Updated admission criteria to make NIC more accessible

08:10 | 12/11/2020
A set of criteria drafted by Vietnam’s National Innovation Centre is hoped to favour startups and small- and medium-sized enterprises, helping them to easily enter the centre and access a plethora of government incentives.
1517 p9 updated admission criteria to make nic more accessible
The National Innovation Centre offers attached companies numerous incentives and cost reductions

Right after the government issued several incentives mentioned in Decree No.94/2020/ND-CP dated August 21 regulating the preferential mechanisms and policies for the National Innovation Centre (NIC), the centre, expected to begin construction in the near future at the Hoa Lac High-tech Park, gathered recommendations to develop criteria to select promising startups and businesses to support them from the beginning.

In a response to VIR, Vu Quoc Huy, deputy director of the NIC, said that the criteria will include key requirements like sectors and niche markets, products, technology, business models, and human resources.

“These are the basic standards to select appropriate businesses,” said Huy. “The requirements focus on the core values of businesses instead of their profitability, so startups and small- and medium-sized enterprises (SMEs) with promising ideas have great chances to join the NIC.”

Priority sectors include smart manufacturing, smart city development, digital communications, cybersecurity, and the environment. Moreover, Decree 94 also mentions that businesses focusing on clean energy and intermediate goods manufacturing are also entitled to the preference.

From the very beginning of forming the establishment, plenty of overseas tech titans such as US-based Intel and IBM, South Korean SK Group, and Japanese Hitachi Group, among others, have shown their particular interest in the NIC. Most of them hope that through the centre, their performance will keep evolving and that they could create more innovations in the country.

Intel is plotting to establish a research and development (R&D) centre at the NIC as soon as it is officially launched. Similarly, SK Group is also planning to develop technologies specialised in resolving environmental issues, besides a handful of smart city projects, among others at the NIC.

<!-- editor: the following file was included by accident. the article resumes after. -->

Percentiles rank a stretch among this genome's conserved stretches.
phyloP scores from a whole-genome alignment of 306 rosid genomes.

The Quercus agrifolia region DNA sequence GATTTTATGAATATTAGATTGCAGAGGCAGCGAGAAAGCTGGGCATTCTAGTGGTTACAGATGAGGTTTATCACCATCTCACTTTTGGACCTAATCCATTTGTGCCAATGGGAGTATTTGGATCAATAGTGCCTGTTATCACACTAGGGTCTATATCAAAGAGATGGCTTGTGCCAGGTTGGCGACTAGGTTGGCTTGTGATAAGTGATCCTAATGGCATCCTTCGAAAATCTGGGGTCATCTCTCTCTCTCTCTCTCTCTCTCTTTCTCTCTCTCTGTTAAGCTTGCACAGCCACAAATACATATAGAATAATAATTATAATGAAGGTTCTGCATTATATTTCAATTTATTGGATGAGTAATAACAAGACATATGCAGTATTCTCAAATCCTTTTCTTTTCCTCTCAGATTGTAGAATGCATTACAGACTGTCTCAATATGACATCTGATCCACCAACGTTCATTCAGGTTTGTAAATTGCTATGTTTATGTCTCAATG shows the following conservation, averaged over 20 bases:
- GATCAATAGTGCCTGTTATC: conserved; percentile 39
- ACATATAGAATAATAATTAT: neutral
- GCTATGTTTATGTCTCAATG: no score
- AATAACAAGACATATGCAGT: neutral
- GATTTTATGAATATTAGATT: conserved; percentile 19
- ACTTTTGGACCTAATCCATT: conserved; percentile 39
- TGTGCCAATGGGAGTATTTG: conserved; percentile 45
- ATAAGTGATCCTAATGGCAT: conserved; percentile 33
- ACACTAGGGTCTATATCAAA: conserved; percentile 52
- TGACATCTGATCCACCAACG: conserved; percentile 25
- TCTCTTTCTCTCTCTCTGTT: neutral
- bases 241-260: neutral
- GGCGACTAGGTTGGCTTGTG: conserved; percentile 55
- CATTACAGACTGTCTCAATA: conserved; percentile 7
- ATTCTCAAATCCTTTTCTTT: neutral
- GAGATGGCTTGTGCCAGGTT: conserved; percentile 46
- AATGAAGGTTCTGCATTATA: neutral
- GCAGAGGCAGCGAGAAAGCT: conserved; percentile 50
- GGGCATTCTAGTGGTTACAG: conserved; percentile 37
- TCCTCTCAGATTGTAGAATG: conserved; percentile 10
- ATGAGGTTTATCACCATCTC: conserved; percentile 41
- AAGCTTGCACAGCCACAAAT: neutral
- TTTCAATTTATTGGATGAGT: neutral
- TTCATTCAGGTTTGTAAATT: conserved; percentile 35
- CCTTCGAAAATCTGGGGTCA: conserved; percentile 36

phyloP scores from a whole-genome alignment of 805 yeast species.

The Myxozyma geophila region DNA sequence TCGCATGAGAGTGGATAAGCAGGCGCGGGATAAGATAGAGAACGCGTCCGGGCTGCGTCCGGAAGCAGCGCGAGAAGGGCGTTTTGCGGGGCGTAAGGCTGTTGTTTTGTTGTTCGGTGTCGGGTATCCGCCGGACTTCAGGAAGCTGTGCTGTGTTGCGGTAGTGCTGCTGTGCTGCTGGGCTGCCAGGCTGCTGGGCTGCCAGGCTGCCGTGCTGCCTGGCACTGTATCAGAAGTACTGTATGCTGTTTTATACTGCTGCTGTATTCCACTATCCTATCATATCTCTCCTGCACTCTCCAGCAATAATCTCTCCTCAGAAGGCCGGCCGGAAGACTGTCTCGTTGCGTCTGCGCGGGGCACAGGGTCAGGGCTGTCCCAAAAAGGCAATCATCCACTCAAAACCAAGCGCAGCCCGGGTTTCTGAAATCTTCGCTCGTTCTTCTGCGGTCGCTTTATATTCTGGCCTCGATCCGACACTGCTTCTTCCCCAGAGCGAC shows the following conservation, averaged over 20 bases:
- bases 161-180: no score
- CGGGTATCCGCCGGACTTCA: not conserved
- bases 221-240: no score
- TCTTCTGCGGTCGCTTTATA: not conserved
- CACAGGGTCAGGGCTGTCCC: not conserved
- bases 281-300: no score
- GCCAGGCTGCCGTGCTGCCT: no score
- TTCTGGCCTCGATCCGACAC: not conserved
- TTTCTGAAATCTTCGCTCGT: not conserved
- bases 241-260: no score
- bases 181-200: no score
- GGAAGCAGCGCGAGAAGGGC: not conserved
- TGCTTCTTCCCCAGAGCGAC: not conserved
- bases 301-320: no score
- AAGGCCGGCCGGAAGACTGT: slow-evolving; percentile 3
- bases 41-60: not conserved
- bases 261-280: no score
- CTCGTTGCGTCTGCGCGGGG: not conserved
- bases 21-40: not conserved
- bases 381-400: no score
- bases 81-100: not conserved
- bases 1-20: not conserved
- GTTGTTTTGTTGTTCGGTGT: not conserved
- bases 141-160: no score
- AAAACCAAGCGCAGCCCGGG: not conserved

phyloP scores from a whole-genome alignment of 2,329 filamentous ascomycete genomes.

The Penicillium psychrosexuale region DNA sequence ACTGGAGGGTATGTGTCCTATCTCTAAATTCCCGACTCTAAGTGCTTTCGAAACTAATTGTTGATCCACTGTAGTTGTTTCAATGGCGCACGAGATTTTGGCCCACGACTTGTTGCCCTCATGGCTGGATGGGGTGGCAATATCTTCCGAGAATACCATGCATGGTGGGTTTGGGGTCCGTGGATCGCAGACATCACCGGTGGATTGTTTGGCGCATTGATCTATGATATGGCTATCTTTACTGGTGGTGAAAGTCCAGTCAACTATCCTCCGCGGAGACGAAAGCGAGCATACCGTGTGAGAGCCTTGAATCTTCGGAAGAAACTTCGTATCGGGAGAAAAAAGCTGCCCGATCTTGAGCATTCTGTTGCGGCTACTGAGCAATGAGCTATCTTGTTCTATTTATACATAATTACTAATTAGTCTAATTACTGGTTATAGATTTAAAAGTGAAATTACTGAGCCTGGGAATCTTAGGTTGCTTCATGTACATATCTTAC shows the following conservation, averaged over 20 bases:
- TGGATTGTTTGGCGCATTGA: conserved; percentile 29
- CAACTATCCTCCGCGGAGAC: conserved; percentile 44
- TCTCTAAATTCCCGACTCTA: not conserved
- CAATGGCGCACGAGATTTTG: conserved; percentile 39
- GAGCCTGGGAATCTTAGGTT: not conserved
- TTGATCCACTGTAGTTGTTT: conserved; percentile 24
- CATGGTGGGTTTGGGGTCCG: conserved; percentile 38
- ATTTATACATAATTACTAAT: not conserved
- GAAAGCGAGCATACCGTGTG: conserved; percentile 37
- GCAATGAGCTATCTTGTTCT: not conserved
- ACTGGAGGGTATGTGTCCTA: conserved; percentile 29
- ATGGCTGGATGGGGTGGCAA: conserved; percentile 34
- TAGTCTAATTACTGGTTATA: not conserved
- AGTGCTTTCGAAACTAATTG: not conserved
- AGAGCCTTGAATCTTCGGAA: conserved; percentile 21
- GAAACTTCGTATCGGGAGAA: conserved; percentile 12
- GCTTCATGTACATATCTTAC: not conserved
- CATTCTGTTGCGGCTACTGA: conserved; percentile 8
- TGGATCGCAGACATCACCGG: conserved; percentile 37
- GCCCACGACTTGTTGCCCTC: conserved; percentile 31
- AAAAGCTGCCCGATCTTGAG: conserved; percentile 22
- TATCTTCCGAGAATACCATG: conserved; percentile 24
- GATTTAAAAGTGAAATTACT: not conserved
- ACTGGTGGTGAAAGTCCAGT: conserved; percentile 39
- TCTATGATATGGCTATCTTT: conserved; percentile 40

The huge interest of overseas companies has raised concerns that SMEs and startups could be inferior in joining the NIC. According to Chu Anh Tuan, director at Aptech Vietnam, to be entitled to NIC’s incentives, businesses with large investments have more advantages in becoming a part of the centre. Meanwhile, SMEs and startups with limited capital will have a much harder time.

Nonetheless, NIC’s Huy said that SMEs and startups with valuable ideas and high capability are the core factor of the centre, so supporting them to materialise their ideas is the top priority. “Supporting the different demands of each business is complicated. So, we will decide for each individual business and offer suitable backing,” he said.

“The participation of global giants is another important motivation for the NIC. With them on board, we can approach more businesses, especially those in need for assistance,” Huy added.

As soon as companies officially become members of the NIC, they will be entitled to several incentives outlined in Decree 94. Those include fewer administrative procedures and a 50-year exemption from land leasing costs in high-tech areas. Accordingly, establishments at the NIC will also be exempt from land clearance expenses and infrastructure usage fees at the areas they lease. Moreover, startups will be able to enjoy a preferential tax rate of 10 per cent over the first 30 years, instead of the previous 20 per cent.

They will also receive a 5-year tax exemption for imported materials and equipment. Moreover, the NIC will provide programmes focusing on supporting innovative companies, including promoting technology transfer between overseas and local businesses as well as assisting them with the research and commercialisation of their products under a sandbox mechanism, following Decree 94 and the Law on Investment 2020.

To materialise the programmes, the NIC is building up coworking spaces in Hoa Lac Hi-Tech Park, in addition to two facilities on Hanoi’s Ton That Thuyet and Hoang Dao Thuy streets. These will include meeting rooms, laboratories, and working spaces that are large enough to serve the testing demands of companies.

Moreover, the NIC is also going to develop digital experience centres at these destinations. Each establishment will consist of manufacturing lines integrated with industrial robots, practical applications to enhance forecasts, management systems and data sources, and additional solutions for automatic storage management. Accordingly, the NIC will take responsibility to design models focusing on international and local innovation programmes and organise workshops on startup training.

By Van Anh

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